‘time’s Unflinching Rigour’ In ‘at Castle Boterel’ And
‘time’s Unflinching Rigour’ In ‘at Castle Boterel’ And

‘time’s Unflinching Rigour’ In ‘at Castle Boterel’ And

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  • Published: October 21, 2017
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Having studied ‘At Castle Boterel’, a short poem written by Thomas Hardy in the early twentieth century, and ‘The Melancholy Hussar of the German Legion’, a short story written by him in the late nineteenth century, it appears that Hardy is interested in the ideas of love, time and human mortality. Hardy writes about his own past experiences. The poem ‘At Castle Boterel’ is written about his love for his Cornish wife, Emma Gifford. Hardy is particularly interested in the perception of time and the way in which human life follows the pattern of time, and this is shown in both the short story and the poem.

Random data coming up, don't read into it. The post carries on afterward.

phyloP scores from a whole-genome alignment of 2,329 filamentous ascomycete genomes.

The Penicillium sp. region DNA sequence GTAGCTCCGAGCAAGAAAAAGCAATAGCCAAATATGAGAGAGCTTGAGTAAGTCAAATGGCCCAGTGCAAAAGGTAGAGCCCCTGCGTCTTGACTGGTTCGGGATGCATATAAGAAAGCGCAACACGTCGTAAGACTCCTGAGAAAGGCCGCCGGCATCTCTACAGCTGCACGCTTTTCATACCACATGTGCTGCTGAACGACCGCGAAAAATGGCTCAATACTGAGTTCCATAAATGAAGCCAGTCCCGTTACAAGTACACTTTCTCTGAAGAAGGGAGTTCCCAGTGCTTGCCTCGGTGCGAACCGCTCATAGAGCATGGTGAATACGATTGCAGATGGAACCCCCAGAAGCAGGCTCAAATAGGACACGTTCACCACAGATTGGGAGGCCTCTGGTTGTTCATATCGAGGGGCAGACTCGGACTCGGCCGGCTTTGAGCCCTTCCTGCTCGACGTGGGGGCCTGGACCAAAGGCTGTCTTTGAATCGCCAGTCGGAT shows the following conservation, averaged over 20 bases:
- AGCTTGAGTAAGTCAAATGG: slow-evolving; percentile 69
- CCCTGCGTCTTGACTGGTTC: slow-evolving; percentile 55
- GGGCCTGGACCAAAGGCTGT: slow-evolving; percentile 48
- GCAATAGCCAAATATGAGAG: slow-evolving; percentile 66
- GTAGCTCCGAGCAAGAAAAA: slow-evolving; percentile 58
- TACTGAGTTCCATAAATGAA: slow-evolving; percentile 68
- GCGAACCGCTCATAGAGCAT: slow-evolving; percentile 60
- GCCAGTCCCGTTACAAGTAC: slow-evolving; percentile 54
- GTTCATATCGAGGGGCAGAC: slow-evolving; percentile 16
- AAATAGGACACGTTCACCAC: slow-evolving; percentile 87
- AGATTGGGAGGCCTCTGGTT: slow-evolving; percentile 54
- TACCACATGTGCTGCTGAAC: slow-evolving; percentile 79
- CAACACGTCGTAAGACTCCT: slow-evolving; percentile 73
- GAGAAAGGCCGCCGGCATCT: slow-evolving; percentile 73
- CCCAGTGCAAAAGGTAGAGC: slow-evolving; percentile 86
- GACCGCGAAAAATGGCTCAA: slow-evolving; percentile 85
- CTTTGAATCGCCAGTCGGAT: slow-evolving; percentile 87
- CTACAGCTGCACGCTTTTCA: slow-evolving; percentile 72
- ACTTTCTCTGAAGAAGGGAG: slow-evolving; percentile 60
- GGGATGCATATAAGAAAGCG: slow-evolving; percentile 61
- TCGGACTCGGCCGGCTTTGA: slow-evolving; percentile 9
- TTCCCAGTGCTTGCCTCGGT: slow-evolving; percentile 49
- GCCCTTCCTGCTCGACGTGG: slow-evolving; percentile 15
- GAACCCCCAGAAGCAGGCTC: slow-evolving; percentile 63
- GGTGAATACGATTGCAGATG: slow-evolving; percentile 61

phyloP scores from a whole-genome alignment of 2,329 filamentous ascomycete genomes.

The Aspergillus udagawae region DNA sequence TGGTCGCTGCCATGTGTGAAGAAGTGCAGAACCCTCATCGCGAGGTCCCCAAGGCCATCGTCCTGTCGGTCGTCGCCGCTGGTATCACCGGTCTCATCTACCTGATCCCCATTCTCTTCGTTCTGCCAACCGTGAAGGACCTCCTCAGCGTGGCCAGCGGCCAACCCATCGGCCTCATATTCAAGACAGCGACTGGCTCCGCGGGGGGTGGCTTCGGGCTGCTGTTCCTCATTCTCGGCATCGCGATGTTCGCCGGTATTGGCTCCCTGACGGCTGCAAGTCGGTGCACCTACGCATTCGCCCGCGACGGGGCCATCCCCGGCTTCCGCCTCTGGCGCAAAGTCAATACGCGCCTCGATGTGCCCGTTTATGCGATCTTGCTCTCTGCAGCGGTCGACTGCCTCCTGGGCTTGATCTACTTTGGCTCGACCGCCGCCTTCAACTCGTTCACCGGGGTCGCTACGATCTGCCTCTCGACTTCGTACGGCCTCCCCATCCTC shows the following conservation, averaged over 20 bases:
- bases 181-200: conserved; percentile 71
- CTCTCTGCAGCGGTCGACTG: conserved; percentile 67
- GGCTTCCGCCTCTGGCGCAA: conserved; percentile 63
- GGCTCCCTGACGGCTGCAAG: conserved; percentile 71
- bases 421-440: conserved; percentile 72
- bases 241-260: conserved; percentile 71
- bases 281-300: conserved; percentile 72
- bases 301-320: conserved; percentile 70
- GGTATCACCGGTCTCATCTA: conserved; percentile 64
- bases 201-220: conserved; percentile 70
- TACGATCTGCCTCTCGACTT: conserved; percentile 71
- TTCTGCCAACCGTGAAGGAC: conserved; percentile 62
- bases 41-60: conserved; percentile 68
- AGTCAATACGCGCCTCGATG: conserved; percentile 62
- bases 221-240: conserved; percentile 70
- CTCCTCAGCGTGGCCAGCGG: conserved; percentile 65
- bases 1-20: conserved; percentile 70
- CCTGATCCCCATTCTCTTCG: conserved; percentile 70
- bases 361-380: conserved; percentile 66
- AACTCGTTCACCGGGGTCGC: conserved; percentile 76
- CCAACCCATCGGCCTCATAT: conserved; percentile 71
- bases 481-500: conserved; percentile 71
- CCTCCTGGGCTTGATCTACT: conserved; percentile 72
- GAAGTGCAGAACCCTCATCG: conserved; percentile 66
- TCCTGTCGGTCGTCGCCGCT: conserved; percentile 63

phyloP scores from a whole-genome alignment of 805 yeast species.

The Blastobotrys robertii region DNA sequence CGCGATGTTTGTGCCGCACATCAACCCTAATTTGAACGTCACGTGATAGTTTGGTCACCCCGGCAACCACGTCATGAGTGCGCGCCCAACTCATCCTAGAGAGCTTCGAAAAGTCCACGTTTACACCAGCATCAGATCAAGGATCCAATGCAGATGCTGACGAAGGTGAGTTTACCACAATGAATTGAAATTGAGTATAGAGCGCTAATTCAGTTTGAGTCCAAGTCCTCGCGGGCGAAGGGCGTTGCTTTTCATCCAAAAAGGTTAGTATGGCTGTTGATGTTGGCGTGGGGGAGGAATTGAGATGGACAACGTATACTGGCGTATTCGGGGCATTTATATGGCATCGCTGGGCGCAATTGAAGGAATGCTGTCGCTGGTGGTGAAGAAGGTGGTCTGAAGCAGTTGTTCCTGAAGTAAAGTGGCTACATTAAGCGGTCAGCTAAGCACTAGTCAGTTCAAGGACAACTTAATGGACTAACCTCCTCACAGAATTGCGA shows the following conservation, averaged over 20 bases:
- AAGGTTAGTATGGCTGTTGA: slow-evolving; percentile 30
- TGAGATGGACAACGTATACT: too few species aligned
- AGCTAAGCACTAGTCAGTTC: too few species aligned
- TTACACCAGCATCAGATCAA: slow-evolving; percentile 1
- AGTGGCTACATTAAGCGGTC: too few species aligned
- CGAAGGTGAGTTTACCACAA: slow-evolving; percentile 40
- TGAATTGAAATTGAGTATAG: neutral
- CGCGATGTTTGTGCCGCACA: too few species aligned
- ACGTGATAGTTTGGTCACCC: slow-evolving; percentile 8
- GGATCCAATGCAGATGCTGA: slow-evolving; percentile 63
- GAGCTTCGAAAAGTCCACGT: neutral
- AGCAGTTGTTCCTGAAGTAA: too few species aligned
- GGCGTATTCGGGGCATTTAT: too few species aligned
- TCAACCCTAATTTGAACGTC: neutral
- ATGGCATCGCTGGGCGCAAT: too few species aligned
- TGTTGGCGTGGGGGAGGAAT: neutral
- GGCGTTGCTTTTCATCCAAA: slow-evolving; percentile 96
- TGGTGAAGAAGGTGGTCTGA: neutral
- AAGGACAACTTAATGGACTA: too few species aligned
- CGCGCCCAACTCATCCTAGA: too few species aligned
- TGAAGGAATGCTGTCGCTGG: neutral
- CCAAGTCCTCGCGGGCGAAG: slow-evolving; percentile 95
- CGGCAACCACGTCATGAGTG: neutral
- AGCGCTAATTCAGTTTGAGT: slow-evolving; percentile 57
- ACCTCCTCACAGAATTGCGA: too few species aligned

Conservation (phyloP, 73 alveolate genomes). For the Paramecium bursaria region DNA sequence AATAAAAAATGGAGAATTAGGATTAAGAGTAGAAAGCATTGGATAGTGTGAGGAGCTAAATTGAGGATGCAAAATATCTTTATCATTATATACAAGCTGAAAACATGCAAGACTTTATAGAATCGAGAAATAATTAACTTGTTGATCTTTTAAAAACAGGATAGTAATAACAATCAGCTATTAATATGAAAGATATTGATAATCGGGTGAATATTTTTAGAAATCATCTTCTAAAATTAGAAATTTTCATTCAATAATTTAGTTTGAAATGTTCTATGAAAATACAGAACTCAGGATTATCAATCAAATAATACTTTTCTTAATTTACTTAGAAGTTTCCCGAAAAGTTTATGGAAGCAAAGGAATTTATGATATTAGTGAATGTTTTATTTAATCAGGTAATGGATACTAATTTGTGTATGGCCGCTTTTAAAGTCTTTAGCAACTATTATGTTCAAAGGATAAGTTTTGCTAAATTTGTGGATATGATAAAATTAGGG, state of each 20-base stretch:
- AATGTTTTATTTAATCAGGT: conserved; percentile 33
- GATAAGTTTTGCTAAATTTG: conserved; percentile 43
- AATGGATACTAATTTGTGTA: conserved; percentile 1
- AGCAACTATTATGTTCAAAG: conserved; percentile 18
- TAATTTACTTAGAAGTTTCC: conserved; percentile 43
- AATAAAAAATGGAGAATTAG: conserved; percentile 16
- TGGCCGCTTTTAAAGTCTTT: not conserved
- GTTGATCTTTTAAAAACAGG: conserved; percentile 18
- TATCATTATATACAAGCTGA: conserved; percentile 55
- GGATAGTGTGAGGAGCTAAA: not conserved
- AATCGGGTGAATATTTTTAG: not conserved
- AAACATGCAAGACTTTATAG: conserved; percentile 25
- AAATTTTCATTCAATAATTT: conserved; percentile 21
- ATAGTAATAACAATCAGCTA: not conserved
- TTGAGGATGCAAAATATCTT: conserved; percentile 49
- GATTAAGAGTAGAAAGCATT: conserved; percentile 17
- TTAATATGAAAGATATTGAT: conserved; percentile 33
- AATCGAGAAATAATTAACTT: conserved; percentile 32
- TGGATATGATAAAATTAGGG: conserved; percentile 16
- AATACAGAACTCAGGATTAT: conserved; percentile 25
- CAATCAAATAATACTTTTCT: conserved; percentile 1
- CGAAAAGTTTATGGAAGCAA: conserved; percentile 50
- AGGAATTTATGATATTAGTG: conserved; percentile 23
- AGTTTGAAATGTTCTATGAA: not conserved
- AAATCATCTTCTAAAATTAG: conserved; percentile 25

Hardy’s interest in time can be linked to the quotation ‘Time’s unflinching rigour’ in the poem ‘At Castle Boterel’. He is also interested in the way that the physical landscape never changes, and how there is a wide span of unchanging time. This is quoted in the first line of the short story, ‘Here stretch the downs; high and breezy and green, absolutely unchanged since those eventful days’. This quote, especially the words in italic, tells us that the landscape never changes, and it outlives many generations of human life.The landscape has been around forever and has witnessed all the events of human life.

This emphasises the fact that human life is insignificant, as humans die while the landscape lives on forever. Through this very quote, we learn that Hardy is interested in the movement of time and the idea of human mortality. Hardy’s use of the unchanging landscape provides a bac

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kground for transitory human life. In ‘The Melancholy Hussar of the German Legion’ Hardy skips through time very quickly, as he significantly misses out periods of time.